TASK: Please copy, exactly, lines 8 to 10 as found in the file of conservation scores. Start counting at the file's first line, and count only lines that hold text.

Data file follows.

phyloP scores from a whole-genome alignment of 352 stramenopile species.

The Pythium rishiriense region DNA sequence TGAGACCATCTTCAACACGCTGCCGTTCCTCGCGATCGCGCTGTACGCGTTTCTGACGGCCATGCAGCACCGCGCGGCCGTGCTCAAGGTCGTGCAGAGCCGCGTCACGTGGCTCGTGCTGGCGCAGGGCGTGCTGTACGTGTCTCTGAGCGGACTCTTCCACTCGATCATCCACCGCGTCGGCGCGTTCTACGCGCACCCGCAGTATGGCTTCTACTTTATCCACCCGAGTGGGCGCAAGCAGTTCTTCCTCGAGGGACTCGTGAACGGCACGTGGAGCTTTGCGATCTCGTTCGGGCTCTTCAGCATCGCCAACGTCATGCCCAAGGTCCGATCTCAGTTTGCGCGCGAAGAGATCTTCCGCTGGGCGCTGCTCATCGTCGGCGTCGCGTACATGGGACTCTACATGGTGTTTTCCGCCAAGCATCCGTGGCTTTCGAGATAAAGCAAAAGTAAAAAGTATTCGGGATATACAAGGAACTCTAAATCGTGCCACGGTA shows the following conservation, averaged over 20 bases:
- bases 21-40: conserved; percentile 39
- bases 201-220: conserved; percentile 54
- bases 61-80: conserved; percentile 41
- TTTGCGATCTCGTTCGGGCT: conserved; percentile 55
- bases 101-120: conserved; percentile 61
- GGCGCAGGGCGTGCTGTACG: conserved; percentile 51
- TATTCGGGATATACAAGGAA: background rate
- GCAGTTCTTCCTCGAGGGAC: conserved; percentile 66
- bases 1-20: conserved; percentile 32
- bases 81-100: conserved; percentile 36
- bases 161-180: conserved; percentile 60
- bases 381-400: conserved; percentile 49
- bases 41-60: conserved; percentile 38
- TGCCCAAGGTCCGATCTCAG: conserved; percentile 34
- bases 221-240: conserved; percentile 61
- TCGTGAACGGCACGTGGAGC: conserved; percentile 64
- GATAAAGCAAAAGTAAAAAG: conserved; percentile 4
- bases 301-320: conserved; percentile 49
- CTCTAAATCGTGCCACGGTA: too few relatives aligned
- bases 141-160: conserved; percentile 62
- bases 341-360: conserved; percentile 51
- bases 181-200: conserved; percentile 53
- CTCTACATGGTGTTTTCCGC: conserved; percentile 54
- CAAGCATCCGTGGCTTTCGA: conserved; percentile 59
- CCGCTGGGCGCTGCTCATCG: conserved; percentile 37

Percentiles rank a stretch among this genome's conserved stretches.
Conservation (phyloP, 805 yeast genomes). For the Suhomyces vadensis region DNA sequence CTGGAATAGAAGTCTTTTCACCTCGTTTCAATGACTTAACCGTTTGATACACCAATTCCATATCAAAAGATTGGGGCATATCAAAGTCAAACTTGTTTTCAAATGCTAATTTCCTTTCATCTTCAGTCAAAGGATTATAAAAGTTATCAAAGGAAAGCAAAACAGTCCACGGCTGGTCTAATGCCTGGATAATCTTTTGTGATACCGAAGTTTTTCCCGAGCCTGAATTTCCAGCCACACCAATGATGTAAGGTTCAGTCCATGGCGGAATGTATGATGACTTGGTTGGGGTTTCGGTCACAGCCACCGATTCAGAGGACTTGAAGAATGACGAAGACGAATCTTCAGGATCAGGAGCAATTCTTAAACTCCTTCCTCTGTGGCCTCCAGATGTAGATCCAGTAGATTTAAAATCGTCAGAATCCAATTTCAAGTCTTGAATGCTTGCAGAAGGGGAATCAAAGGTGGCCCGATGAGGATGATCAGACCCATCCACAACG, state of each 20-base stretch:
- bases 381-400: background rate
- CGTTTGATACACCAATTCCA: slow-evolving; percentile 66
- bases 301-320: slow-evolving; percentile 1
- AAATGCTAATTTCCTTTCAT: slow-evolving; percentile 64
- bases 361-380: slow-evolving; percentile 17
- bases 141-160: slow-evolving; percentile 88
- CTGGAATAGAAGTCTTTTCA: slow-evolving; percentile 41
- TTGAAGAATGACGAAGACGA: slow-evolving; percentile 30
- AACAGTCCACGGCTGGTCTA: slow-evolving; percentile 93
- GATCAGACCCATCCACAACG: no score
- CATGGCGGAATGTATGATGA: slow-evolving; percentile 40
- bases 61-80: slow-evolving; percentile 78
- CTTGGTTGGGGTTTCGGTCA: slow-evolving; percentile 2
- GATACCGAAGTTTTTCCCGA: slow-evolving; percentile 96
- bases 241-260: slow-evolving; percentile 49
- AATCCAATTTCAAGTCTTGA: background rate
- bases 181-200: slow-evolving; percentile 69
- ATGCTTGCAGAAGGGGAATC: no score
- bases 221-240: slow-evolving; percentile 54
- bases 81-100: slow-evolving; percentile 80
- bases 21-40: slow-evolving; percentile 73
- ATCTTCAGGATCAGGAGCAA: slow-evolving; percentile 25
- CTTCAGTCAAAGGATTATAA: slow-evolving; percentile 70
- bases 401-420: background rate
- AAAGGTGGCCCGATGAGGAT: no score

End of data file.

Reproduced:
- GGCGCAGGGCGTGCTGTACG: conserved; percentile 51
- TATTCGGGATATACAAGGAA: background rate
- GCAGTTCTTCCTCGAGGGAC: conserved; percentile 66